CANNES 2022 Directors' Fortnight
Lionel Baier • Director of Continental Drift (South)
“Europe can only function if there is desire between peoples”
- CANNES 2022: The Swiss filmmaker talks about the third part of his tetralogy on the construction of Europe
Swiss filmmaker Lionel Baier presented his latest film, Continental Drift (South) [+see also:
interview: Lionel Baier
film profile], in the Directors' Fortnight at the 75th Cannes Film Festival.
Cineuropa: This film is the third part of a tetralogy on the construction of Europe, after Stealth [+see also:
film profile] and Longwave [+see also:
interview: Lionel Baier
film profile]. How did you approach it?
Lionel Baier: The topic of migrants was interesting because I saw images on television, like everyone else. I was obviously shocked and surprised by what I was seeing, but even more by the reactions that we had, us Europeans. There is almost a strange pleasure in revealing our meanness and inability to welcome people. What does this crisis say about us; between our desire to want to help while receiving confirmation that it really is a disaster in the Mediterranean? We say to ourselves that we should do something. It feels like it's empathy for others, but maybe it's just self-loathing; "we're the bad people, consumers, Westerners, etc." So I went to see how the reception of migrants was organised and I was surprised by all the attractions around the camps: food trucks for people who came to take photos and selfies through the fence, cruises stopped to visit the outside of the camps, journalists from all over Europe were casting migrants by avoiding women who were too veiled, etc. So I wanted to show this reality by telling myself that it said something about us, about the relationship we have with foreigners.
Why did you set the film in Sicily?
It introduced the film to the history of Italian comedies which was a tone the film wanted to recapture. These very popular films of the 60s and 70s like those of Dino Risi were very political, as French films with Pierre Richard, with anti-system characters, dreamers, supporters of the return to ecology, “Gaston Lagaffe”s, precursors of many things.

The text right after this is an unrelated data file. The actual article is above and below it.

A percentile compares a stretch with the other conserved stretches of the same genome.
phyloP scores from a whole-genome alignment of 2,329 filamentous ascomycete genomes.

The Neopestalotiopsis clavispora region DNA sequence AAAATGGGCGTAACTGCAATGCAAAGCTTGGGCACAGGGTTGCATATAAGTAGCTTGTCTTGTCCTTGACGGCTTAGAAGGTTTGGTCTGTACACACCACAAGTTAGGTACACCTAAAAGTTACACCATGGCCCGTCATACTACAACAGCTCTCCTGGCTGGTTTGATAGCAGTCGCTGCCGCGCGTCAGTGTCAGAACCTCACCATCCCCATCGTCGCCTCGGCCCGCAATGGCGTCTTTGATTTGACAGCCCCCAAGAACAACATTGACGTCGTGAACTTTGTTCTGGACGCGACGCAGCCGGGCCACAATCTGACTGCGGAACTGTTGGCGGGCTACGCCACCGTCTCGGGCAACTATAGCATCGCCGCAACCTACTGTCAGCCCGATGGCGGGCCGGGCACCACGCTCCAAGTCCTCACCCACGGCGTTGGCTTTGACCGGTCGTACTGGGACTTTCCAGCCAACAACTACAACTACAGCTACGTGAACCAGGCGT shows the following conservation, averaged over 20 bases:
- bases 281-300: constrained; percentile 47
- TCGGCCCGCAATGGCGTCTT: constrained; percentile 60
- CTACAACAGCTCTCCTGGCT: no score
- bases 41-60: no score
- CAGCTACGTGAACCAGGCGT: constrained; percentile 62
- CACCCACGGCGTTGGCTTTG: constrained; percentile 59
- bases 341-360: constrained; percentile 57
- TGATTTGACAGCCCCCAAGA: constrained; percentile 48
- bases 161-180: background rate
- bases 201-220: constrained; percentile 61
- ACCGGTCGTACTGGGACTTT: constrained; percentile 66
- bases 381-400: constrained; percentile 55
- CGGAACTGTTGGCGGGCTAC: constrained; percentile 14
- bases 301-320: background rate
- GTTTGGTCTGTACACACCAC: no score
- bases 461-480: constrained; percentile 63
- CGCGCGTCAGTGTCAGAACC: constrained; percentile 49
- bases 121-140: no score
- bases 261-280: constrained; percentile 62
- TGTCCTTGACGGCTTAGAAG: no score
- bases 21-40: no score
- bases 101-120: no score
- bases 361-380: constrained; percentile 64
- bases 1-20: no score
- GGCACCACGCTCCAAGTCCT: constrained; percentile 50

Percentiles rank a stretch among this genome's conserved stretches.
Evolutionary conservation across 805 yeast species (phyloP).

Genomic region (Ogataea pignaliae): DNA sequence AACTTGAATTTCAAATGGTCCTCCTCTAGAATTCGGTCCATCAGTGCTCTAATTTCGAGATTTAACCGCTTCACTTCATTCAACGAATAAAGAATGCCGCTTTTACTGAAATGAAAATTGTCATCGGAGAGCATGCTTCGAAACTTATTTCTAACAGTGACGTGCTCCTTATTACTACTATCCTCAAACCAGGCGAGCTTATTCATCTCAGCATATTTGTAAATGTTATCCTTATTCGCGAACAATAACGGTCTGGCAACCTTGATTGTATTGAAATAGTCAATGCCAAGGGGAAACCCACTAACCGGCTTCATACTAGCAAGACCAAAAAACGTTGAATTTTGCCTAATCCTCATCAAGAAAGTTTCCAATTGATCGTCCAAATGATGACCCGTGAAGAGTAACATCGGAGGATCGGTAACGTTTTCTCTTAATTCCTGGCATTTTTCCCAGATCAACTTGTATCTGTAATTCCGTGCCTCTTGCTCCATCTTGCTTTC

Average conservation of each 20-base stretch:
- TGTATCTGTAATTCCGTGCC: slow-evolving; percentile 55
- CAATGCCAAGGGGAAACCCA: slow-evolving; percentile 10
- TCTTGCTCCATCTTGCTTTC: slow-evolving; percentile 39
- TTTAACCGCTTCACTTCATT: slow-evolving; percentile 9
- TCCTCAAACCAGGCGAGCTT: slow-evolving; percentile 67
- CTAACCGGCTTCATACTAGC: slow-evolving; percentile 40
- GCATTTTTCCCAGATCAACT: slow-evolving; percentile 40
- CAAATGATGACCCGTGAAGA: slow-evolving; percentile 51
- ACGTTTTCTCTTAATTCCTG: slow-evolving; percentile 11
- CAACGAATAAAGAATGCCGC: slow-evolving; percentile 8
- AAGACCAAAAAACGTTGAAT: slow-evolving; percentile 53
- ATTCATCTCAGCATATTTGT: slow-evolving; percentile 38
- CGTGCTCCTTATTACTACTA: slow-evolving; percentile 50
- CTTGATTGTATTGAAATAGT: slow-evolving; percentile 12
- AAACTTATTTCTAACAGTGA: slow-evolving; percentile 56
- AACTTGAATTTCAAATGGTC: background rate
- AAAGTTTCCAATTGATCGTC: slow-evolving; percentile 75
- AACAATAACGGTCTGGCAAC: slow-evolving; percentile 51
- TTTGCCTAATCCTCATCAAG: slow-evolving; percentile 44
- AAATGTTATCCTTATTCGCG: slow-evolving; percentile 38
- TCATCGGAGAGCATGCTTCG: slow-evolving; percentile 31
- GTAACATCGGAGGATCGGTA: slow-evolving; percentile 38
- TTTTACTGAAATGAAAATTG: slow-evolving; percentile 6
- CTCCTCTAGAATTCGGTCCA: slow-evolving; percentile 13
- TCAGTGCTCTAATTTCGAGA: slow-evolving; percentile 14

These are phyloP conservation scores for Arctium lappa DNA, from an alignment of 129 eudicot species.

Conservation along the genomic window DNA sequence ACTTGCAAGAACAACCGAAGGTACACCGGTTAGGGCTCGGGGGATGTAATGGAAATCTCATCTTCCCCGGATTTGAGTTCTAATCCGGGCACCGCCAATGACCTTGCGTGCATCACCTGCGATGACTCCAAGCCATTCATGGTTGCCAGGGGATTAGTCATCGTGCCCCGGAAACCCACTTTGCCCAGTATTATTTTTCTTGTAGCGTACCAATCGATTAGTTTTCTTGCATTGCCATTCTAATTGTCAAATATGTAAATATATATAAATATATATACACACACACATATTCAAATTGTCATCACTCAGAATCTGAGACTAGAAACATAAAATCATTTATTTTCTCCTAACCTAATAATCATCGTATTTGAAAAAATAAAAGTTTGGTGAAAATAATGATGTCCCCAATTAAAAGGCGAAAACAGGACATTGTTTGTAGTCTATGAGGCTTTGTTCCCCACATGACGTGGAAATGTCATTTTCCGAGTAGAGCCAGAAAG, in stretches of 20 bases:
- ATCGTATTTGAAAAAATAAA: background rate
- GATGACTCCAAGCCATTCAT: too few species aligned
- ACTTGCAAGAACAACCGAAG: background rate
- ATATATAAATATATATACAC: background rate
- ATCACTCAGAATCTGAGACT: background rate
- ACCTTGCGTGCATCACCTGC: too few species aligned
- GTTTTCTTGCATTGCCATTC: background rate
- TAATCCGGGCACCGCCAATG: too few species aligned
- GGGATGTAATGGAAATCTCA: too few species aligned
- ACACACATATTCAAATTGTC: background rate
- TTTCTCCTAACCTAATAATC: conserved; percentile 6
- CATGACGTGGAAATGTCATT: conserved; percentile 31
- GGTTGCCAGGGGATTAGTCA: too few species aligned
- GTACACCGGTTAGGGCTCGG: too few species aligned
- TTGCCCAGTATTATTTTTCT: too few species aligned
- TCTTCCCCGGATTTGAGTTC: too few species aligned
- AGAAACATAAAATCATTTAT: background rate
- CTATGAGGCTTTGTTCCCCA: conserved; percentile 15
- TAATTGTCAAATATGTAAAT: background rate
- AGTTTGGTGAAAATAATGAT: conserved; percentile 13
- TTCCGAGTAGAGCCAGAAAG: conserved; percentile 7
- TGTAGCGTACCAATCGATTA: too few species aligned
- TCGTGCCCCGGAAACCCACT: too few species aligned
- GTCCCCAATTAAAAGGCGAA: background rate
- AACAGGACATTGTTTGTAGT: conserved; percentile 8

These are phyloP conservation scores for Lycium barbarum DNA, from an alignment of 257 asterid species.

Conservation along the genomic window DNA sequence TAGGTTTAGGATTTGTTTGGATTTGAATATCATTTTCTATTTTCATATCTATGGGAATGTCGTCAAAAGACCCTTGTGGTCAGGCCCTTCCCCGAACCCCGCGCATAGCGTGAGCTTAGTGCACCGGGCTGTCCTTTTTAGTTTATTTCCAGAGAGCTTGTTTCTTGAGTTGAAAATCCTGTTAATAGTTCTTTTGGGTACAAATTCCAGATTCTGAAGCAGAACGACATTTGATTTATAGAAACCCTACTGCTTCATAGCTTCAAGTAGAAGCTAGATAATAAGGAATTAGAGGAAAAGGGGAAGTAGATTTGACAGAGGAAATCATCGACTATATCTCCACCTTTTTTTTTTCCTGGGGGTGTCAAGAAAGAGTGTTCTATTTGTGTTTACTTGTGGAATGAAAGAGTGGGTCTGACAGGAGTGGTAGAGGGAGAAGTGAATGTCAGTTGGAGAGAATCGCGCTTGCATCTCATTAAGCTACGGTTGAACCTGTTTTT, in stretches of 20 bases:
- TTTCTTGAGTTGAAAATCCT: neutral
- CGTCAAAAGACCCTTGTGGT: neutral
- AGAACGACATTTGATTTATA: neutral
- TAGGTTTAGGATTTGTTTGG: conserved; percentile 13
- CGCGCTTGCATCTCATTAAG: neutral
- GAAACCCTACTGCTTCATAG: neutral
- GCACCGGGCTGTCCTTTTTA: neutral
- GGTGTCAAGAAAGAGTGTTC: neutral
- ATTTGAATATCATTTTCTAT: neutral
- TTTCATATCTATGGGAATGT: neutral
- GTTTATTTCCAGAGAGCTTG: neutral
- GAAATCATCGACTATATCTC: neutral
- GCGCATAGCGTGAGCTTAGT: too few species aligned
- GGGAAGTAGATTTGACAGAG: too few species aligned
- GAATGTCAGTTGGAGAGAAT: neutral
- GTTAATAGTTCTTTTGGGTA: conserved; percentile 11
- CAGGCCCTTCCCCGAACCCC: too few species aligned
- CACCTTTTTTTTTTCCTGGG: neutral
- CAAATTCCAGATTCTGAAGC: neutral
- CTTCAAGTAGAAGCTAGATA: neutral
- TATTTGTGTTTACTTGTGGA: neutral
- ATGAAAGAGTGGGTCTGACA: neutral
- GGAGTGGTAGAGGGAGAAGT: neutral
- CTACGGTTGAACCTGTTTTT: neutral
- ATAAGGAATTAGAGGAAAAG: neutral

To this backdrop, you’ve added a mother/son conflict which is also a conflict of generations.
I taught for a long time in a film school in Lausanne and in 2016, I started noticing that students, instead of making the long journey to Rome and Athens that we made in the 19th century to do our humanities, travelled all over Europe to help out for two or three weeks. I laughed at them a little, at this selective humanitarian work, these low-cost holidays in Calais or elsewhere. Then I said to myself that thinking like that was to be a bit of an old fart. Because if I was their age, I would do that. And at their age, we supported the abolition of apartheid, Hands Off My Friend (an anti-racist movement in France in the 1980s), etc. There was also naivety, beautiful naivety, and to tell young people that they are inconstant is bullshit, a condescending thing to do. So I wanted to present that, but also to show the people whom we blame, Frontex and the bureaucrats in Brussels. Because this bureaucracy, even though it is appalling when pushed to the extreme, is nevertheless an emanation of democracy. To get organised at 27, you need systems that produce a lot of paperwork but this still guarantees equity. European coastguards, for example, often come from immigrant families. So I wanted the film to show both sides. And sometimes when the son and the mother are arguing, I agree with both: with him when he says "you are incompetents just here to count the dead" and with her when she retorts "if we are no longer there, it is the fascists who land".
Is it also an intimate conflict within a man; a son who was abandoned at a young age by a mother who left to live her life as a woman who loves women?
Sexuality and intimacy are also always very political. We are never one thing but several things at the same time. It shows the loneliness of this woman and there was also the idea of the Franco-German couple, the famous Franco-German driving force that we often talk about. It made me laugh that it was two lesbians and that they often didn’t understand each other’s desires; the Frenchwoman would want to make love in the bathroom and the German woman would stop her by saying that you have to be unreasonable within reason. The Frenchwoman tells her that it does not mean anything and that there lies the tragedy because Europe can only work if there is desire between the peoples. We can create all the political structures we want: if people don't want to be together, we don't exist.
(Translated from French by Margaux Comte)
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